Paper360° was recently invited to attend the Confederation of European Paper Industries’ (CEPI) annual event in Brussels, Belgium. With the theme Paper & Beyond (Our Climate, Our Solutions), the event attracted many high-level professionals from the European industry and from around the world. Mark Rushton, senior editor, took the opportunity to sit down with incoming director general of CEPI Jori Ringman to talk about the challenges and opportunities being presented in the P&P sector.
Jori Ringman has been director general of CEPI since June of last year, following the sudden loss of former director general Sylvain Lhôte. Previously, Ringman was deputy director general at CEPI and responsible for issues relating to sustainability, environment, and consumer protection, with particular emphasis on packaging and food contact issues. Since joining CEPI in 2005, Ringman has been advancing and exploring the circular, low carbon bioeconomy in Europe.
Prior to 2005, Ringman was a civil servant at the European Commission and a political advisor in the European Parliament. Before moving to Brussels, he was secretary general of civic associations, editor of a newspaper, and secretary general of a parliamentary group in his native Finland.
Ringman has a background in economics, econometrics, and business management, with broad experience in communications, public administration, and politics. He also holds an MSc in Environmental Decision-making and is trained as an executive and team coach.
Paper360°: As the incoming director general of CEPI, what are your thoughts on the challenges ahead for the European pulp and paper industries?
Ringman: We are entering a new decade with a new European Commission that has now been in office since December. The commission has announced a European Green Deal, which is a broad package of ambitious policies including climate change mitigation, but going far beyond. At the same time, we will be challenged in trade as the global trading patterns are being questioned.
And what are the challenges you see ahead for CEPI?
CEPI is traditionally a highly impactful organization with a great reputation in Brussels. The world around us is changing fast, however, and this challenges CEPI to change, too. We will need to review the way we work to remain effective and relevant for both our industry and our stakeholders.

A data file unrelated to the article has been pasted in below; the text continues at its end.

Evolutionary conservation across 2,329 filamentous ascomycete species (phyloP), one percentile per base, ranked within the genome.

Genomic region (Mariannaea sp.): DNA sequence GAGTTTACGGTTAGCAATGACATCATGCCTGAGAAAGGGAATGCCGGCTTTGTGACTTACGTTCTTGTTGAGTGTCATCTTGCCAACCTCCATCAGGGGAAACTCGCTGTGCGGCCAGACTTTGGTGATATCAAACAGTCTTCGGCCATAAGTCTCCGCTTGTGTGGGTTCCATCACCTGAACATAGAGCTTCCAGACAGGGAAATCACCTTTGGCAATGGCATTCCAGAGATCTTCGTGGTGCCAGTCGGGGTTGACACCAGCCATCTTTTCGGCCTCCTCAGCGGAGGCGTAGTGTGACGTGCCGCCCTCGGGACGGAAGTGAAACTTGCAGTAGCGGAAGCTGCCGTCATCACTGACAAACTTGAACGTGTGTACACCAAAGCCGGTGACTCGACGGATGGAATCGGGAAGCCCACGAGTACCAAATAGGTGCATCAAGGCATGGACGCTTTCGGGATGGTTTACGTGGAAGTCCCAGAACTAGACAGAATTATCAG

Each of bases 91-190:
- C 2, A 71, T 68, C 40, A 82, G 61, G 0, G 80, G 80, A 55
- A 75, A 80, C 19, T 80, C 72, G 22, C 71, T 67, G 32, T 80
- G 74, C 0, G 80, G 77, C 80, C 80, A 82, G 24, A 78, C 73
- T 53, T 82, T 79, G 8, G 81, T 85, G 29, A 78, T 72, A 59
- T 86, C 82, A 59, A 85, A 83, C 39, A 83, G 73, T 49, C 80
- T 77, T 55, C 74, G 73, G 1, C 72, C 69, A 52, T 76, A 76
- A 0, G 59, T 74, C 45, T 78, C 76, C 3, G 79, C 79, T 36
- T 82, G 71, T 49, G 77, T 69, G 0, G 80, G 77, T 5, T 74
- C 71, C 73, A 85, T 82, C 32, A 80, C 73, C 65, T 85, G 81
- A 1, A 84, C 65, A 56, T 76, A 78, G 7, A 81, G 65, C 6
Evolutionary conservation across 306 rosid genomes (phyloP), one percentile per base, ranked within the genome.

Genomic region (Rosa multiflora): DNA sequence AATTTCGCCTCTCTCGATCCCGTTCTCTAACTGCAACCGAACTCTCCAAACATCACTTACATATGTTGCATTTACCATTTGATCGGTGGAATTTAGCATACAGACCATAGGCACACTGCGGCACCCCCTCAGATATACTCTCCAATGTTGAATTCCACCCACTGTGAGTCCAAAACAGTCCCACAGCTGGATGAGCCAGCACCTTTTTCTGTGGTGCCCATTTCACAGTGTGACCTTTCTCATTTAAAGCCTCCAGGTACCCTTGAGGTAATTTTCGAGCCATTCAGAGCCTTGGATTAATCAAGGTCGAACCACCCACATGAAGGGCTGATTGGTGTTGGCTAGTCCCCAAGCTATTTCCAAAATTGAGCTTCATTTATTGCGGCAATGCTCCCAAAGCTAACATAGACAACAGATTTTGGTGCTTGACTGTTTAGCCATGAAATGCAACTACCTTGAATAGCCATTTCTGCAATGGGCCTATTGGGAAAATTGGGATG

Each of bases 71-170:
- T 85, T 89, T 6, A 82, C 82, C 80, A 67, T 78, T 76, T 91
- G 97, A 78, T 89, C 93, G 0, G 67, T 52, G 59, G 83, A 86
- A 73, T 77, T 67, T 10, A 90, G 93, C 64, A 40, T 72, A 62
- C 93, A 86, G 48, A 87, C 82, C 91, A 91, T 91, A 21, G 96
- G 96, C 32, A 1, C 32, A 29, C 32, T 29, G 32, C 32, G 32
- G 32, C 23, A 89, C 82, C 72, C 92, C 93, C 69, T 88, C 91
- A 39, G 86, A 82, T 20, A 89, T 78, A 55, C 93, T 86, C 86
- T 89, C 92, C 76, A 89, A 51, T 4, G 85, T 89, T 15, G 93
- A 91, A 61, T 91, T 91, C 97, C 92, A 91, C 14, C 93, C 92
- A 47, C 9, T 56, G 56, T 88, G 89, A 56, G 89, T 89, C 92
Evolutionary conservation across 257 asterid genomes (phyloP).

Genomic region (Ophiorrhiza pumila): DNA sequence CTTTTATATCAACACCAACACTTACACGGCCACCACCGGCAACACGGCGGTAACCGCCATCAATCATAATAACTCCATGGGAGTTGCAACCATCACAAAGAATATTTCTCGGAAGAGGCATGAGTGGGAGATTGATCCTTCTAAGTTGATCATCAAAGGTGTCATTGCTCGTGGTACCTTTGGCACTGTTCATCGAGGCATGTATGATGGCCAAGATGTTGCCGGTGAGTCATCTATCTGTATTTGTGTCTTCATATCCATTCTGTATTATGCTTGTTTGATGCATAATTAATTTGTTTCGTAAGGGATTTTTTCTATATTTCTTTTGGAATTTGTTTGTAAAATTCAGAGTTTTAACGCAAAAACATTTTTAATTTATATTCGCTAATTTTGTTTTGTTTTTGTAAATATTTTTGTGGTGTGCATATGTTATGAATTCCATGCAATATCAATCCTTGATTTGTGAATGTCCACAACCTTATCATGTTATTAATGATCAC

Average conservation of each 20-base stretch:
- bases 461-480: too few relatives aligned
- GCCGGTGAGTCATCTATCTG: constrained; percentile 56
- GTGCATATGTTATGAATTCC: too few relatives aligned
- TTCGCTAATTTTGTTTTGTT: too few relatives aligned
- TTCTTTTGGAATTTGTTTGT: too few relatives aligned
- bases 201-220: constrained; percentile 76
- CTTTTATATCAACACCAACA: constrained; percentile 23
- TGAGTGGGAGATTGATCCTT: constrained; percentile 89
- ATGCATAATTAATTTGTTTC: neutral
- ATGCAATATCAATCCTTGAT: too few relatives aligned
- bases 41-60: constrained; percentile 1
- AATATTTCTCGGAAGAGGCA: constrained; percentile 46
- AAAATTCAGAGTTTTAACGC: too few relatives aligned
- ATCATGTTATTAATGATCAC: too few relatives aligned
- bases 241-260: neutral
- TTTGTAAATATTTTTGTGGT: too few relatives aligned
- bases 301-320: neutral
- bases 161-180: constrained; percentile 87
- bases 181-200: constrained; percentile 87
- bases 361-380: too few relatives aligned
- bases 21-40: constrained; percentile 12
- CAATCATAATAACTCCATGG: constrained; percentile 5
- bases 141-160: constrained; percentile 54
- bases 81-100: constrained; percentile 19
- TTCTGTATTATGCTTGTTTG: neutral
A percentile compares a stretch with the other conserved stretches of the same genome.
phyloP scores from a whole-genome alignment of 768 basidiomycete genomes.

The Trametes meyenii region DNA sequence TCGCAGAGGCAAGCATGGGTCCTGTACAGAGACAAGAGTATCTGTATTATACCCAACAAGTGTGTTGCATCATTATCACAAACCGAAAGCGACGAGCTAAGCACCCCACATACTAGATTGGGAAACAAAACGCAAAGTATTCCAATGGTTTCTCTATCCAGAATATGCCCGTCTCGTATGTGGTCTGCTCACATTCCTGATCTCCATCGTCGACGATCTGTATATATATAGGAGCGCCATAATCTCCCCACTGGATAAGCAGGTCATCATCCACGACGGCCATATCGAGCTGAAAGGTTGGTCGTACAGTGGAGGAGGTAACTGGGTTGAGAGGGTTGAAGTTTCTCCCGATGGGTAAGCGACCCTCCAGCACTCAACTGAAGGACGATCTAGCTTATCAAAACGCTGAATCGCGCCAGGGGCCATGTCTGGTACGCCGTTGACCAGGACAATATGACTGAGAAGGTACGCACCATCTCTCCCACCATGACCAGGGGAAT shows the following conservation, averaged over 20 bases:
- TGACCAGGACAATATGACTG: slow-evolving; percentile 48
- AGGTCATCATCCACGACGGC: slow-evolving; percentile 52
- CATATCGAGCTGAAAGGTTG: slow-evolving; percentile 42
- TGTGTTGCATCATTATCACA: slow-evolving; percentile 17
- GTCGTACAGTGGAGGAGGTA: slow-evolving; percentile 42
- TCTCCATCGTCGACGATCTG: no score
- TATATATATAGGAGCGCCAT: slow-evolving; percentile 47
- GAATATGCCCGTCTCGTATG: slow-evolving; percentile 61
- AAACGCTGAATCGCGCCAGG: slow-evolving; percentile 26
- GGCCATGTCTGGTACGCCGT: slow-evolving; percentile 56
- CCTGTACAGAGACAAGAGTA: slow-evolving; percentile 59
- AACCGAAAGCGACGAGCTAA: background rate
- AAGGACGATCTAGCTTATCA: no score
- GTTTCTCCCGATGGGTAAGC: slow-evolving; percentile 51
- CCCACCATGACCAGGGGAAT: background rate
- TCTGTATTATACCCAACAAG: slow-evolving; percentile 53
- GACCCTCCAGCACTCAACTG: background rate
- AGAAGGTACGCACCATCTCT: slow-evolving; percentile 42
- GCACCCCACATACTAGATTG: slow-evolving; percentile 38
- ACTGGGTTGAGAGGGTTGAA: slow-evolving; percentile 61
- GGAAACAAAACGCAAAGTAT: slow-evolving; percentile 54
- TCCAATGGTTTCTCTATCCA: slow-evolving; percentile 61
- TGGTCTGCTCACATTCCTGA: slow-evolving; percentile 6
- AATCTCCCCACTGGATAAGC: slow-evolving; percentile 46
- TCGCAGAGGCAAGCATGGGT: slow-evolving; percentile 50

In Brussels, we need to clarify the unique profile of our sector as renewable, recyclable, and responsible—the three key values that are now part of the revised CEPI logo for the next five years.
There appears to be a lot going on in Europe when it comes to new initiatives across the board for the forest products industries—with the overall plan to become a carbon-neutral society by 2050. Can you tell us what this means in practical terms for the pulp and paper industries in the EU?
CEPI has published a “CEO initiative” that is re-confirming our sector’s stance in supporting European society in becoming net neutral by 2050. For that to happen, however, we need to have access to our renewable raw materials—both fresh and recycled—and access to clean energy. Furthermore, the policy has to help markets distinguish between the fossil (products) and our low-carbon, renewable, recycled products to make full use of the substitution effect.
This CEO initiative is yet another milestone in the series that started with the CEPI Roadmap in 2011. It really is a journey we are taking. We are now in the process of translating the CEO initiative into a detailed work program.
Can you explain what the new European Green Deal means to the pulp and paper industries?
The European Green Deal translates to a significant step-change for the society, including pulp and paper industries. The simple recipe of papermaking is fibers plus water plus energy. In short, the Green Deal will challenge us in all those key ingredients. Many are concerned about forests and believe misguidedly that the best climate action is to protect forests. Because of the plastics pollution, recycling systems are being changed to better accommodate plastics—but will become perhaps less suited for paper.